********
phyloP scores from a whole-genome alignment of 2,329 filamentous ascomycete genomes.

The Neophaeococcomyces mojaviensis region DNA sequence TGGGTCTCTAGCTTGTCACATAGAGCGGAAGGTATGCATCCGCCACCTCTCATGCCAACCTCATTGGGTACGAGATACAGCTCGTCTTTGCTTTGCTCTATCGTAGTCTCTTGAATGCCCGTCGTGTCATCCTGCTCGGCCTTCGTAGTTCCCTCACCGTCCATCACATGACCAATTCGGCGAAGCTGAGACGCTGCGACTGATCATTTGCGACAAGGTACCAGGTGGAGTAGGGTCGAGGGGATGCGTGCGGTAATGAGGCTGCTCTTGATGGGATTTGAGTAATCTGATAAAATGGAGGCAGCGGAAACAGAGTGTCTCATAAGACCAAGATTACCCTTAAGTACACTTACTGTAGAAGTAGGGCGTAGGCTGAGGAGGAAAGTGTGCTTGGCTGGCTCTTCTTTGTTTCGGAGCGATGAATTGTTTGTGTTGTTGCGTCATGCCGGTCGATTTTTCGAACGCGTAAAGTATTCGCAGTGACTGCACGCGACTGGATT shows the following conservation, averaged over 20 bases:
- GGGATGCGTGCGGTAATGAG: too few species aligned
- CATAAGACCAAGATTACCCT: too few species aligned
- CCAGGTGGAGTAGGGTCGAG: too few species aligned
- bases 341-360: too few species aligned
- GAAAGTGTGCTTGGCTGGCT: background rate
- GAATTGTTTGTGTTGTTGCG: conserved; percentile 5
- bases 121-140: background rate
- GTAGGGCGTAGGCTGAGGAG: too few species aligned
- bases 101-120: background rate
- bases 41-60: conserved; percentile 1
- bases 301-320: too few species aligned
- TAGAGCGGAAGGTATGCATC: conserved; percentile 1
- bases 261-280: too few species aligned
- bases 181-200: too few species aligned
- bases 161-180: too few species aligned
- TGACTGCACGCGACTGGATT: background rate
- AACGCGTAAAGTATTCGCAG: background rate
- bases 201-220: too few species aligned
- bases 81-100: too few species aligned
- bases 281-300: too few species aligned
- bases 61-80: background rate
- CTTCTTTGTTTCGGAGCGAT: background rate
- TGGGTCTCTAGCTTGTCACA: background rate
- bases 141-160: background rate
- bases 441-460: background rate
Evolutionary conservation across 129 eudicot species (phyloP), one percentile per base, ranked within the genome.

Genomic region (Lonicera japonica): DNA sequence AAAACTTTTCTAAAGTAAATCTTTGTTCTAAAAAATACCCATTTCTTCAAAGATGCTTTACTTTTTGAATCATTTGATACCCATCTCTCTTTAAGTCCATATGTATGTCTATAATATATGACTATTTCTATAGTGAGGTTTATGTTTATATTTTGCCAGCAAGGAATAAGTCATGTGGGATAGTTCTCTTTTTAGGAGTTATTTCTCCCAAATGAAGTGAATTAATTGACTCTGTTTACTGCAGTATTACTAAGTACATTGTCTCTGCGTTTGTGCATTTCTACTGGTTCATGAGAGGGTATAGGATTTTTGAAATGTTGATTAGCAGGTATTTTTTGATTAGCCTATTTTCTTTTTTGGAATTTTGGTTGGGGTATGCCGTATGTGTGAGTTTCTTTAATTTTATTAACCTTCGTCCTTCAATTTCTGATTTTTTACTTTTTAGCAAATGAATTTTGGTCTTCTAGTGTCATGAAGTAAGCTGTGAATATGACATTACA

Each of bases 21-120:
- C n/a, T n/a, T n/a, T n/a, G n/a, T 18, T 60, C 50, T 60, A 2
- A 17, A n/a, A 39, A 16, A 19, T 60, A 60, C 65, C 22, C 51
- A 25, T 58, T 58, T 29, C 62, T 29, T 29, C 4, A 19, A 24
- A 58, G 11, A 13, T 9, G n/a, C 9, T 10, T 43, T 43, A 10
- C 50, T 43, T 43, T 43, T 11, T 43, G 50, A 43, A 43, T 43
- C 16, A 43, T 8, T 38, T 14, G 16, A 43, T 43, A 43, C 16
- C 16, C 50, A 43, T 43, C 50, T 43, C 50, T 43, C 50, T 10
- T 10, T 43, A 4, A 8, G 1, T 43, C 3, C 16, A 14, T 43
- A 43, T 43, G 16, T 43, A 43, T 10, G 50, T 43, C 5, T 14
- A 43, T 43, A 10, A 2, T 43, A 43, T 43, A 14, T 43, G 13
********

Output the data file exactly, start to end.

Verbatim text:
phyloP scores from a whole-genome alignment of 2,329 filamentous ascomycete genomes.

The Neophaeococcomyces mojaviensis region DNA sequence TGGGTCTCTAGCTTGTCACATAGAGCGGAAGGTATGCATCCGCCACCTCTCATGCCAACCTCATTGGGTACGAGATACAGCTCGTCTTTGCTTTGCTCTATCGTAGTCTCTTGAATGCCCGTCGTGTCATCCTGCTCGGCCTTCGTAGTTCCCTCACCGTCCATCACATGACCAATTCGGCGAAGCTGAGACGCTGCGACTGATCATTTGCGACAAGGTACCAGGTGGAGTAGGGTCGAGGGGATGCGTGCGGTAATGAGGCTGCTCTTGATGGGATTTGAGTAATCTGATAAAATGGAGGCAGCGGAAACAGAGTGTCTCATAAGACCAAGATTACCCTTAAGTACACTTACTGTAGAAGTAGGGCGTAGGCTGAGGAGGAAAGTGTGCTTGGCTGGCTCTTCTTTGTTTCGGAGCGATGAATTGTTTGTGTTGTTGCGTCATGCCGGTCGATTTTTCGAACGCGTAAAGTATTCGCAGTGACTGCACGCGACTGGATT shows the following conservation, averaged over 20 bases:
- GGGATGCGTGCGGTAATGAG: too few species aligned
- CATAAGACCAAGATTACCCT: too few species aligned
- CCAGGTGGAGTAGGGTCGAG: too few species aligned
- bases 341-360: too few species aligned
- GAAAGTGTGCTTGGCTGGCT: background rate
- GAATTGTTTGTGTTGTTGCG: conserved; percentile 5
- bases 121-140: background rate
- GTAGGGCGTAGGCTGAGGAG: too few species aligned
- bases 101-120: background rate
- bases 41-60: conserved; percentile 1
- bases 301-320: too few species aligned
- TAGAGCGGAAGGTATGCATC: conserved; percentile 1
- bases 261-280: too few species aligned
- bases 181-200: too few species aligned
- bases 161-180: too few species aligned
- TGACTGCACGCGACTGGATT: background rate
- AACGCGTAAAGTATTCGCAG: background rate
- bases 201-220: too few species aligned
- bases 81-100: too few species aligned
- bases 281-300: too few species aligned
- bases 61-80: background rate
- CTTCTTTGTTTCGGAGCGAT: background rate
- TGGGTCTCTAGCTTGTCACA: background rate
- bases 141-160: background rate
- bases 441-460: background rate
Evolutionary conservation across 129 eudicot species (phyloP), one percentile per base, ranked within the genome.

Genomic region (Lonicera japonica): DNA sequence AAAACTTTTCTAAAGTAAATCTTTGTTCTAAAAAATACCCATTTCTTCAAAGATGCTTTACTTTTTGAATCATTTGATACCCATCTCTCTTTAAGTCCATATGTATGTCTATAATATATGACTATTTCTATAGTGAGGTTTATGTTTATATTTTGCCAGCAAGGAATAAGTCATGTGGGATAGTTCTCTTTTTAGGAGTTATTTCTCCCAAATGAAGTGAATTAATTGACTCTGTTTACTGCAGTATTACTAAGTACATTGTCTCTGCGTTTGTGCATTTCTACTGGTTCATGAGAGGGTATAGGATTTTTGAAATGTTGATTAGCAGGTATTTTTTGATTAGCCTATTTTCTTTTTTGGAATTTTGGTTGGGGTATGCCGTATGTGTGAGTTTCTTTAATTTTATTAACCTTCGTCCTTCAATTTCTGATTTTTTACTTTTTAGCAAATGAATTTTGGTCTTCTAGTGTCATGAAGTAAGCTGTGAATATGACATTACA

Each of bases 21-120:
- C n/a, T n/a, T n/a, T n/a, G n/a, T 18, T 60, C 50, T 60, A 2
- A 17, A n/a, A 39, A 16, A 19, T 60, A 60, C 65, C 22, C 51
- A 25, T 58, T 58, T 29, C 62, T 29, T 29, C 4, A 19, A 24
- A 58, G 11, A 13, T 9, G n/a, C 9, T 10, T 43, T 43, A 10
- C 50, T 43, T 43, T 43, T 11, T 43, G 50, A 43, A 43, T 43
- C 16, A 43, T 8, T 38, T 14, G 16, A 43, T 43, A 43, C 16
- C 16, C 50, A 43, T 43, C 50, T 43, C 50, T 43, C 50, T 10
- T 10, T 43, A 4, A 8, G 1, T 43, C 3, C 16, A 14, T 43
- A 43, T 43, G 16, T 43, A 43, T 10, G 50, T 43, C 5, T 14
- A 43, T 43, A 10, A 2, T 43, A 43, T 43, A 14, T 43, G 13